Delta operated its last MD-11 flight on January 1, 2004, Flight 56 departing New Tokyo International Airport (now Narita International Airport) at 4:45pm. The aircraft arrived in Atlanta at 3:20pm. This concluded MD-11 service in the fleet (being replaced by the Boeing 777-200), with Delta having retired the other three-engined aircraft, the Boeing 727 (replaced by the Boeing 737-800) in 2003, and the Lockheed L-1011 (replaced by the Boeing 767-400) in 2001. Its entire active fleet is now comprised of twinjets. Delta had 14 MD-11's at the time of the aircraft's retirement. On September 23, 2004, a Delta spokesperson confirmed plans to sell eight MD-11s to FedEx.

As part of Delta's transformation plan, they are planning to retire four aircraft types. According to a report by Aviation Daily (http://www.aviationnow.com/avnow/news/channel_aviationdaily_story.jsp?id=news/del09154.xml), Delta is planning to retire their 737-200, 737-300, 767-200, and MD-90 fleet. A more recent report by Dow Jones Newswires (article at iWon Money (http://money.iwon.com/jsp/nw/nwdt_rt.jsp?section=news&news_id=dji-00078120050217&feed=dji&date=20050217&cat=INDUSTRY)) states that Delta's CFO Michael Palumbo aims to drop the 737-200, 737-300, and 767-200. The fourth type is currently undecided, being either the MD-80 or MD-90. Replacement aircraft are currently unknown, although it is expected that the MD-80 or MD-90 will be replaced by a 737 family aircraft, probably the 737-800.

In 2004, in an effort to avoid bankruptcy, Delta announced a restructuring of the company that included job cuts as well as turnaround plans for expansion of Atlanta operations by some 100 new flights making it a 'super-hub' and requiring the airline to spread its flight schedule more evenly across the day. On January 5, 2005, the company revamped its fare structure, cutting its most expensive fares by as much as 50 percent nationwide and capping one-way domestic fares at $499 in coach class and $599 first class. Delta closed its hub at Dallas-Fort Worth International Airport on January 31.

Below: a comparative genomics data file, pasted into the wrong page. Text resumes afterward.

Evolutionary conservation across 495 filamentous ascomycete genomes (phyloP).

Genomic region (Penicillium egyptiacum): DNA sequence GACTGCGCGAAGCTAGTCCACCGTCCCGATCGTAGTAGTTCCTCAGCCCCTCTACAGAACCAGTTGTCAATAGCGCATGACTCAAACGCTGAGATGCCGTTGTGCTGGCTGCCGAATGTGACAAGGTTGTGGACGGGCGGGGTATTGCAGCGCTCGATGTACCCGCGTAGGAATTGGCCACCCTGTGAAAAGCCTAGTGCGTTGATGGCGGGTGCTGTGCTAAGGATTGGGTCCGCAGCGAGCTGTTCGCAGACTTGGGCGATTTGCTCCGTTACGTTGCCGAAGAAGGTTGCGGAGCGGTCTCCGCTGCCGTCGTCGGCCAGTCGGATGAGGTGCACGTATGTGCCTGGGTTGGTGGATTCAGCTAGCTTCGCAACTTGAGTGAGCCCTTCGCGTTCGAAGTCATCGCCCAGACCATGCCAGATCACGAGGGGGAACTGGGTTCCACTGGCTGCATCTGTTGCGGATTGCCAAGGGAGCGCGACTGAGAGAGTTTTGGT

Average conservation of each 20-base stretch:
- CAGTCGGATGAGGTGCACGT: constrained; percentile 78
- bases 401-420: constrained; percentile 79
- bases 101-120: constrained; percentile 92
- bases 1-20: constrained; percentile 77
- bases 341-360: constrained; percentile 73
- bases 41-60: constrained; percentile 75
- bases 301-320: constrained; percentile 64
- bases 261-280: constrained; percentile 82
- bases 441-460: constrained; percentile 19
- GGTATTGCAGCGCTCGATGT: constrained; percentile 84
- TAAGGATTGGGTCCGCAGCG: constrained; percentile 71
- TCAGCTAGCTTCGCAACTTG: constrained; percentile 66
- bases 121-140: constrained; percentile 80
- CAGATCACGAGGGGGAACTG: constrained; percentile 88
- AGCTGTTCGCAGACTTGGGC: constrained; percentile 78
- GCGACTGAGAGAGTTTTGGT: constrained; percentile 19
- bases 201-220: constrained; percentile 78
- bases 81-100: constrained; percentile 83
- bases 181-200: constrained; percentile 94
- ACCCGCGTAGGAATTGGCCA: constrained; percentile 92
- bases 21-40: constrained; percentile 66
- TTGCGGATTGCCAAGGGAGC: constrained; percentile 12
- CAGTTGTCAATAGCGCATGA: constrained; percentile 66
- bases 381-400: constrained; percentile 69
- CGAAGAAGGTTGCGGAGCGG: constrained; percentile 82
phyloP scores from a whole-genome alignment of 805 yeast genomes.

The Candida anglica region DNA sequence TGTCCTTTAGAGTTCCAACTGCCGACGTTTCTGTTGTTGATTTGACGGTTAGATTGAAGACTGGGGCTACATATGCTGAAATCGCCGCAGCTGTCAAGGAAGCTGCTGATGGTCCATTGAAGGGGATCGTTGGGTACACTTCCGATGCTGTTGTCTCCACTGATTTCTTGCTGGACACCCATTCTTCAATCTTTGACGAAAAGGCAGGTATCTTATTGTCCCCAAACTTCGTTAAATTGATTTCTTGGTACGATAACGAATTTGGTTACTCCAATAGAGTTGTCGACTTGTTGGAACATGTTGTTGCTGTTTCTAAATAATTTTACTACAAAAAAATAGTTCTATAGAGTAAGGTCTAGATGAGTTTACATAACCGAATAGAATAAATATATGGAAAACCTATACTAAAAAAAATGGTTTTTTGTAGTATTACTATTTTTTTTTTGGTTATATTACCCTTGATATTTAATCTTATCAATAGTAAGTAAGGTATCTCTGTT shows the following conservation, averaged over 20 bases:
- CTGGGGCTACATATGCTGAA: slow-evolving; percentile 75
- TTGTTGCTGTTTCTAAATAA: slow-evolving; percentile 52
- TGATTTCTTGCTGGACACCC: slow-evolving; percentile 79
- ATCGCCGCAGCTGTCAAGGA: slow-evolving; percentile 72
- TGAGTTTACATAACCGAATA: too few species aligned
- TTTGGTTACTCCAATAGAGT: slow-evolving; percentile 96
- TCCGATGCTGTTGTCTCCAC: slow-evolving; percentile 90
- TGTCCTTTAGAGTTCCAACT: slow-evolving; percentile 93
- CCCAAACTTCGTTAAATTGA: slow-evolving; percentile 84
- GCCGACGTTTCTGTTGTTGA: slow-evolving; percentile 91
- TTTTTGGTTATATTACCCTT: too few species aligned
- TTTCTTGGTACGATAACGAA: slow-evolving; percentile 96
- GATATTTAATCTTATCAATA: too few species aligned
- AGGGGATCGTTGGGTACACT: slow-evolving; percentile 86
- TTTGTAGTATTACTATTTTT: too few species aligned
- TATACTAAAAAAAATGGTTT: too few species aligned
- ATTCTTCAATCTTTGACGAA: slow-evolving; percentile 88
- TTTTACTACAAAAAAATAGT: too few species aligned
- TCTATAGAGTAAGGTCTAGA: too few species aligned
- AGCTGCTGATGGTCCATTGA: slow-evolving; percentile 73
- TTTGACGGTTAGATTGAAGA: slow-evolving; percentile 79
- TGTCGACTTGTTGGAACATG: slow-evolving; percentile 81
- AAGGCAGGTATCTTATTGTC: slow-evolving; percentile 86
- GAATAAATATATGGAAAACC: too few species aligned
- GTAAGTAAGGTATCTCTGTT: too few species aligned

In 2005, Delta applied to serve a daily non-stop flight from Atlanta to Beijing, China starting in March 2006, but slots were given to Continental Airlines.

Disasters

On the morning of August 2, 1985, Delta Air Lines Flight 191, on a Fort Lauderdale-Dallas/Fort Worth-Los Angeles route, crashed at Dallas-Fort Worth International Airport, killing 133 of the 164 passengers on board. The crash would later become the subject of a television movie.

On August 31, 1988, Delta Air Lines Flight 1411, bound from Dallas-Fort Worth International Airport to Salt Lake City International Airport, crashed after take-off.

Delta Air Lines Fleet

Delta operates an all-Boeing (including McDonnell Douglas aircaft) fleet. They do not operate any Airbus aircaft, nor do they have any on order.

Delta has abolished three-class seating, replacing both first and business class on intercontinental flights with a single premium class called "BusinessElite."

Delta Air Lines Fleet (excluding Delta Connection)
Type Number Orders Options Rolling Options Total # of seats Cargo capacity Engine Model Audio/Video
Boeing 737-232 52 0 0 0 100 850 ft (24 m) Pratt & Whitney JT8D-15A No
Boeing 737-332 26 0 0 0 128 850 ft (24 m) CFM International CFM56-3B1 No
McDonnell Douglas / Boeing MD-88 120 0 0 0 142 1,253 ft (35.5 m) Pratt & Whitney JT8D-219 No
McDonnell Douglas / Boeing MD-90 16 0 0 0 150 1,300 ft (36.8 m) International Aero V2525-D5 Yes
Boeing 737-832 71 61 60 168 150 1,555 ft (44.0 m) CFM International CFM56-7B26 Yes
Boeing 757-232 121 0 0 0 183 1,670 ft (47.3 m) Pratt & Whitney PW2037 Yes
Boeing 767-232 15 0 0 0 204 2,875 ft (81.4 m) GE CF6-80A Yes
Boeing 767-332 28 0 0 0 252 3,770 ft (107 m) GE CF6-80A2 Yes
Boeing 767-332ER 59 0 10 6 204 3,770 ft (107 m) GE CF6-80C2B6F / Pratt & Whitney PW4060 Yes
Boeing 767-432ER 21 0 22 0 285 4,580 ft (130 m) GE CF6-80C2B7F Yes
Boeing 777-232 8 5 20 5 268 5,656 ft (160 m) Rolls-Royce Trent 892 Yes
Retired Jet Fleet
Type Year Retired Replacement Engine Model Audio/Video
Douglas DC-8  ??? Boeing 757-232  ???  ???
Convair CV-880  ???  ???  ???  ???
Douglas DC-9-10  ???  ??? Pratt & Whitney JT8D-5 No
Douglas DC-9-30  ??? McDonnell Douglas / Boeing MD-80 Pratt & Whitney JT8D series No
Boeing 747-132  ??? None  ???  ???
Airbus A310 1990s None  ???  ???
Lockheed L-1011 2001 Boeing 767-432ER Rolls-Royce RB211 series Yes
Boeing 727-232 2002 Boeing 737-832 and, partially, Boeing 757-232 Pratt & Whitney JT8D series No
McDonnell Douglas / Boeing MD-11 2003 Boeing 777-232 Pratt & Whitney PW4460 Yes

Destinations

See full article: Delta Air Lines destinations


Members of the Skyteam Alliance
Aeromxico | Air France | Alitalia | Continental Airlines | CSA Czech Airlines | Delta Air Lines | KLM | Korean Air | Northwest Airlines
Future Members: Air Europa | Aeroflot | China Southern Airlines | COPA | Kenya Airways | TAROM
List of Aircraft | Aircraft Manufacturers | Aircraft Engines | Aircraft Engine Manufacturers
Airlines | Air Forces | Aircraft Weapons | Missiles | Timeline of aviation

External links

es:Delta Air Lines fr:Delta Air Lines ja:デルタ航空